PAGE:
I was first introduced to wild yam cream in 1984. I expected a pill, but to my surprise it was a jar of cream. It was explained that a topical application avoided many of the pitfalls of the oral route; it increased absorption and utilization dramatically. One of the major obstacles of hormone supplementation is the gastrointestinal tract. If digestion is impaired, then there is little chance that any form of oral supplementation would ever work.
This “miracle cream” contained a root extract from “wild yam,” which contained steroid-like structures that mimic hormones produced by humans. There are more than eighty varieties of wild yams grown around the world, but only a few have medicinal qualities. Four are native to North America, and only one, the Mexican variety, is commonly used for medicinal purposes, since it contains high levels of active substances called “sapogenins.”
A biochemist I knew, who worked with exotic herbs, explained to me that the active ingredient found in Mexican wild yam was called “diosgenin” which had been studied for years. Diosgenin was found to act as an estrogen antagonist, with estrogen capabilities similar to that of the genistein in soy. It has the ability to help normalize the ratios of estrogen to Progesterone. The reason for this was theorized to be the result of the conversion of diosgenin to Progesterone. But this pathway takes so many steps, that, while this is routinely accomplished in a laboratory, it seemed impossible for this to actually occur in the human body.
Diosgenin and soy are used as raw materials for the synthesis of pharmaceutical-grade Progesterone. Naturally derived Progesterone is exactly the same as that which is produced by the body. You need to use pure pharmaceutical-grade compounds to raise Progesterone, DHEA, or other hormone levels, because you can’t get “conversion” from wild yam diosgenin. Medicinal wild yam-based products containing sufficient diosgenin content do exhibit estrogenic biological activity, but not because they can be converted to hormones; they do so because they mimic hormones in-vivo (in living tissue).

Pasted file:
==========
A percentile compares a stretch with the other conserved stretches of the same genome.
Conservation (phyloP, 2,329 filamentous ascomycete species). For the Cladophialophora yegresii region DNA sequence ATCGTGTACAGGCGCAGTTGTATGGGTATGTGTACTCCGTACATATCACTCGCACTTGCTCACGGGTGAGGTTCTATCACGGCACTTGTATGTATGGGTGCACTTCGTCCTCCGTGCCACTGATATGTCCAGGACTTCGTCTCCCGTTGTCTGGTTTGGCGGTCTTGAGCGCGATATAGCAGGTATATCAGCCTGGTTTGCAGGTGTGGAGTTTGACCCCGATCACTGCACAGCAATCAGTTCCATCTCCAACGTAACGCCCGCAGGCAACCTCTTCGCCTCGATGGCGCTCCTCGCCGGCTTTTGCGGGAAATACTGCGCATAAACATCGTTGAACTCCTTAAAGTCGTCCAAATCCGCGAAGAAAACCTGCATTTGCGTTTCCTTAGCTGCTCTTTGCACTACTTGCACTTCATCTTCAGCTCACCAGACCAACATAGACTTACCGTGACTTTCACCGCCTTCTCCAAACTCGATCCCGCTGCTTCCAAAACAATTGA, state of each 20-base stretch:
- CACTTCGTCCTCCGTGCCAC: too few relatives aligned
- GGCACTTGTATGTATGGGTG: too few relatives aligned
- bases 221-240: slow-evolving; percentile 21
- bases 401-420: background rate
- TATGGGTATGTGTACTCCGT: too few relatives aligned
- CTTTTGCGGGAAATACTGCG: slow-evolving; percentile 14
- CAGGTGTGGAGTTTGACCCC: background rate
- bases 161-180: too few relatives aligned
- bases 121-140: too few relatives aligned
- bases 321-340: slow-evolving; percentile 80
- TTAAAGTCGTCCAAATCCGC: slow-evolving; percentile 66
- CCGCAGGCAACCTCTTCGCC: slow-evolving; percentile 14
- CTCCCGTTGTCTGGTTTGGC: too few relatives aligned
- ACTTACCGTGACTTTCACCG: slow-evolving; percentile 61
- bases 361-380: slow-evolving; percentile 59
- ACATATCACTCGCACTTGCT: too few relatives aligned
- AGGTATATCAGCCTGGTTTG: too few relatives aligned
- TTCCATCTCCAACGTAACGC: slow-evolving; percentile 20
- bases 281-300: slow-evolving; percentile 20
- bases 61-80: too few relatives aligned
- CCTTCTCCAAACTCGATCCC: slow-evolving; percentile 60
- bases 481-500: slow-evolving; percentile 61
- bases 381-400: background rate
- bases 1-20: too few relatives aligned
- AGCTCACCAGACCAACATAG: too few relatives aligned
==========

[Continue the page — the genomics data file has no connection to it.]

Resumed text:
It does not matter whether or not diosgenin (the active sapogenin in Mexican wild yam) converts to any sex hormones in the body. There is still cellular activity from the almost identical steroid structure of the diosgenin molecule. Clearly, there is a relationship between the structure of the phytohormones (diosgenin from Mexican wild yam, and genistein from soy) and the naturally occurring sex hormone estradiol (E2). This more than likely explains why wild yam creams can have such a positive effect on some women even when used without Progesterone. The delicate chemistry of the female reproductive system responds not only to changes in hormonal levels, it also responds to changes in the ratio of one hormone to another. In the case of estrogen and Progesterone, this ratio shifts back and forth throughout the menstrual cycle. During the first 14 days estrogen is the dominant sex hormone. This dominance shifts during the last 14 days of the cycle to Progesterone. Wild yam may help by displacing estrogen and reversing estrogen dominance, in cases where estrogen remains high during the second half of the cycle.